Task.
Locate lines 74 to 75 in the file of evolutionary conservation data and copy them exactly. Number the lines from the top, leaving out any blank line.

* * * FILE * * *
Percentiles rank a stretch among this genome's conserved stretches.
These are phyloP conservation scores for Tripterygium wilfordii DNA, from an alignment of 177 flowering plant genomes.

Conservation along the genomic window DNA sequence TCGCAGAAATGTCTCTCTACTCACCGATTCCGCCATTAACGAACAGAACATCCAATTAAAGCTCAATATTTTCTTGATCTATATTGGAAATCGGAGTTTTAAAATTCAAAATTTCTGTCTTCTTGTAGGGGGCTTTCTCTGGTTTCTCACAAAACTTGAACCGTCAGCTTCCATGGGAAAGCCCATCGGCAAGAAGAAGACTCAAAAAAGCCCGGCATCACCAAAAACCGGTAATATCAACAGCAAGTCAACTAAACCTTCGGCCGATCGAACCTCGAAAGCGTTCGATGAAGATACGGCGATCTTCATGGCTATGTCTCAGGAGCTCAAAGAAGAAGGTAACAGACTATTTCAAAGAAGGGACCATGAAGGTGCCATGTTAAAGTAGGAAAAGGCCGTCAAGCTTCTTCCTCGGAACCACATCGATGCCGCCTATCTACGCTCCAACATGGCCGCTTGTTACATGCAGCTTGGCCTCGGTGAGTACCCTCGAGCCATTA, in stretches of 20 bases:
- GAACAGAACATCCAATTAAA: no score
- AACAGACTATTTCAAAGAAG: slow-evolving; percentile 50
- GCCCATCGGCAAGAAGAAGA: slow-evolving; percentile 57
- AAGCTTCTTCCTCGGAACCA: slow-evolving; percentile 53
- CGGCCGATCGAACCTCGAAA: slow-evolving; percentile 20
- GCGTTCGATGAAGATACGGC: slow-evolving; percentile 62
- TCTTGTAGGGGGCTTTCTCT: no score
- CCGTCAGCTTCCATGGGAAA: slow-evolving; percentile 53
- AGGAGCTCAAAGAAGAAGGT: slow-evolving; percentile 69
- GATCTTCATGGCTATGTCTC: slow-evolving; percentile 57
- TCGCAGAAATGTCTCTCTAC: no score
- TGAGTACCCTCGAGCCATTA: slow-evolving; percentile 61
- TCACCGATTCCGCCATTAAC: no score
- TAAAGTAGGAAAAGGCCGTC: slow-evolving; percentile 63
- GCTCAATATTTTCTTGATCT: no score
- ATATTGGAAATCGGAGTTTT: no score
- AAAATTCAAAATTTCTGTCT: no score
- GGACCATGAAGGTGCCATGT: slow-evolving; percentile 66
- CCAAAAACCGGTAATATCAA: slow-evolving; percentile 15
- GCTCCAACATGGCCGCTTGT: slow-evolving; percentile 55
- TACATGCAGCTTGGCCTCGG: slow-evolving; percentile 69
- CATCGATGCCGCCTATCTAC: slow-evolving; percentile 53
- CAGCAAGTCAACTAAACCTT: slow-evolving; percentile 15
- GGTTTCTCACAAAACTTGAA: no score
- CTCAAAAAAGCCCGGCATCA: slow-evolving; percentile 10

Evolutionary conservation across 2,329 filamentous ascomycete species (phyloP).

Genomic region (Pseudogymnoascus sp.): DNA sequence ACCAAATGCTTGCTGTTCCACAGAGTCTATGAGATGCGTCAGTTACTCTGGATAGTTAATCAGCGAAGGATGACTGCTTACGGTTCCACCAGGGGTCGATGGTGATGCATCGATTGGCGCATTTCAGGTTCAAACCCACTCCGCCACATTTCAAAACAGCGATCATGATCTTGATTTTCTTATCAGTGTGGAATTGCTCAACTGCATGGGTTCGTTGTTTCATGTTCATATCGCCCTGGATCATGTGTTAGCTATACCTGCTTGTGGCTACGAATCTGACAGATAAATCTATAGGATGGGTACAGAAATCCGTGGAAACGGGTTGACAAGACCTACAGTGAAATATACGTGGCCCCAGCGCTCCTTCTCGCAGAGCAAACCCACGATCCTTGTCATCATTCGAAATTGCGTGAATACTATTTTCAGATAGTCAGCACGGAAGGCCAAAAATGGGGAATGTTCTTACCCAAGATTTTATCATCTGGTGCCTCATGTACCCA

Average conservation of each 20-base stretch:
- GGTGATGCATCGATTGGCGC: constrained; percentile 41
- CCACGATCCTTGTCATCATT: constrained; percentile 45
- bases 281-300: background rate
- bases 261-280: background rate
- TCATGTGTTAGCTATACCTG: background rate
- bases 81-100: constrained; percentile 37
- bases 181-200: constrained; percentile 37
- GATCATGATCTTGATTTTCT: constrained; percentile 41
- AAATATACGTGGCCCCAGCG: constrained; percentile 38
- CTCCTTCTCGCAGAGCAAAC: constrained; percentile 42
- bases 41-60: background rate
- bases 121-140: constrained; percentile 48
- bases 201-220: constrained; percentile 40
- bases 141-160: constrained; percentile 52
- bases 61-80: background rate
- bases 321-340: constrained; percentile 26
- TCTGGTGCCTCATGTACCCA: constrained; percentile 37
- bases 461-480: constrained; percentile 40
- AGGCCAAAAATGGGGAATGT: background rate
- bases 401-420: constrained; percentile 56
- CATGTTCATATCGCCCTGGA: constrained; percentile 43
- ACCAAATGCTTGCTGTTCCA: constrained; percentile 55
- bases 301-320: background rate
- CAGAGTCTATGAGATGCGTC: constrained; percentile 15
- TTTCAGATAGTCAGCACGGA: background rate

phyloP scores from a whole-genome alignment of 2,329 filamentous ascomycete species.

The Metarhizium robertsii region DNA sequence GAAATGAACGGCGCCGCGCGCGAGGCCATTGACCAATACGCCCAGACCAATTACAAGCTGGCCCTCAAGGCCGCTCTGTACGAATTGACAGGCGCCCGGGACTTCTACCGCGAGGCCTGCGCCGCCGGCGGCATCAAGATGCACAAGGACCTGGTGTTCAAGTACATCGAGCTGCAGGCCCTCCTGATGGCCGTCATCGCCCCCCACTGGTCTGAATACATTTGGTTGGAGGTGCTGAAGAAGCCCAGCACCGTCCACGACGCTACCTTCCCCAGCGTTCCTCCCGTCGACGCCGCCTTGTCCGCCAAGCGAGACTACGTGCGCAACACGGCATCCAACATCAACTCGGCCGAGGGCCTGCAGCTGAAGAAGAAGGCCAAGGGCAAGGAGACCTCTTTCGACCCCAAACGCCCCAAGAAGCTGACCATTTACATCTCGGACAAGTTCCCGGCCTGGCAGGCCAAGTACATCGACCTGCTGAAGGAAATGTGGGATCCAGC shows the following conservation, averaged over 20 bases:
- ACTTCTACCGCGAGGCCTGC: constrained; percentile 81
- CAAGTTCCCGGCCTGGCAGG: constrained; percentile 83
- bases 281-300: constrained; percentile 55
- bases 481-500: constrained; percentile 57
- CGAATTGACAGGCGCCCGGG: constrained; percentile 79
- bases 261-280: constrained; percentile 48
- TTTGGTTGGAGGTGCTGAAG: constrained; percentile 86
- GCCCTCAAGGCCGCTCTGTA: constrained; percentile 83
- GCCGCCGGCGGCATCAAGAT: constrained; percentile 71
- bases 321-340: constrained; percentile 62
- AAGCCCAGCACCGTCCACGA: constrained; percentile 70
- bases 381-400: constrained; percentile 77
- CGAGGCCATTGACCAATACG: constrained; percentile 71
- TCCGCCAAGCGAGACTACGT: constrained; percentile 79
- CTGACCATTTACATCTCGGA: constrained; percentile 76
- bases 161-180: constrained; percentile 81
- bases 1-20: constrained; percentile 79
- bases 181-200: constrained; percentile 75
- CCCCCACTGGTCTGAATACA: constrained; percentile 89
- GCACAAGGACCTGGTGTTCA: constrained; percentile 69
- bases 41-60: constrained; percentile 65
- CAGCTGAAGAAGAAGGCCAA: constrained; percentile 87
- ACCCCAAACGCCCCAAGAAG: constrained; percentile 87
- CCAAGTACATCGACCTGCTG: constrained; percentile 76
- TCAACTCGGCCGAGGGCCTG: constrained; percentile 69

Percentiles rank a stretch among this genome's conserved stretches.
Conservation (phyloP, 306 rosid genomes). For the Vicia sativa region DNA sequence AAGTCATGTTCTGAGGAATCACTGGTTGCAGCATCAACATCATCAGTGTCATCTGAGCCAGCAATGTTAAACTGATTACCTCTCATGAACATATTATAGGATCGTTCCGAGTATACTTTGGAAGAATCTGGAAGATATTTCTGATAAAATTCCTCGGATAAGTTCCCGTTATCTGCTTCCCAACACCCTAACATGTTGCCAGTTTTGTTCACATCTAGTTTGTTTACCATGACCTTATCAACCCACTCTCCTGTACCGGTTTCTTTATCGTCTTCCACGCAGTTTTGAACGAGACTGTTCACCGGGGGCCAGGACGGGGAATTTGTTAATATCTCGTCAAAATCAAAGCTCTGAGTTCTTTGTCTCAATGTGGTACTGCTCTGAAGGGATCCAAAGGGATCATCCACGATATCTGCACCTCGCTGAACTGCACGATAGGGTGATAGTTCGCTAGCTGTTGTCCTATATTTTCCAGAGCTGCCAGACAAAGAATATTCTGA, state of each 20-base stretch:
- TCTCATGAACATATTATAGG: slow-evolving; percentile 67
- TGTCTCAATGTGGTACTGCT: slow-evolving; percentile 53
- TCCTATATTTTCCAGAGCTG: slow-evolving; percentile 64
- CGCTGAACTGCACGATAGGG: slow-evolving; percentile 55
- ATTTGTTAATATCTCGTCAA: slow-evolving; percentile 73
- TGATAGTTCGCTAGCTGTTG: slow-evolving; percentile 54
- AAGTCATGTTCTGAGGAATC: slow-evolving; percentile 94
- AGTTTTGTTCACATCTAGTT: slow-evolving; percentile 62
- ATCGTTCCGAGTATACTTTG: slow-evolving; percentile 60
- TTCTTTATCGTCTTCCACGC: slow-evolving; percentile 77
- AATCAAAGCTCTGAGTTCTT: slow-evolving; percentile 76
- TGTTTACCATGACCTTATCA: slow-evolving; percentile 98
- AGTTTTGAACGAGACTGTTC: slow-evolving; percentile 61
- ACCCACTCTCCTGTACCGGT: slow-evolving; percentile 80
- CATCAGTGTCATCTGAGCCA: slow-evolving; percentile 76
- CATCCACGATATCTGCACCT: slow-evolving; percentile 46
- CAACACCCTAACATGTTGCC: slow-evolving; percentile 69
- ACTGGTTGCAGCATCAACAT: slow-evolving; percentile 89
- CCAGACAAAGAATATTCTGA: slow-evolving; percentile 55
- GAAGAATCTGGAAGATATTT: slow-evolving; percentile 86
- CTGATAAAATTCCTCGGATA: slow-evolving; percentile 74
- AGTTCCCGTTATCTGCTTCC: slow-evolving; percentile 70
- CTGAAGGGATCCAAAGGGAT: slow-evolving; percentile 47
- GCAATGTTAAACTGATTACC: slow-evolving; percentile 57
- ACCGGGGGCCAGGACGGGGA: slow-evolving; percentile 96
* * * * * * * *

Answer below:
- bases 161-180: constrained; percentile 81
- bases 1-20: constrained; percentile 79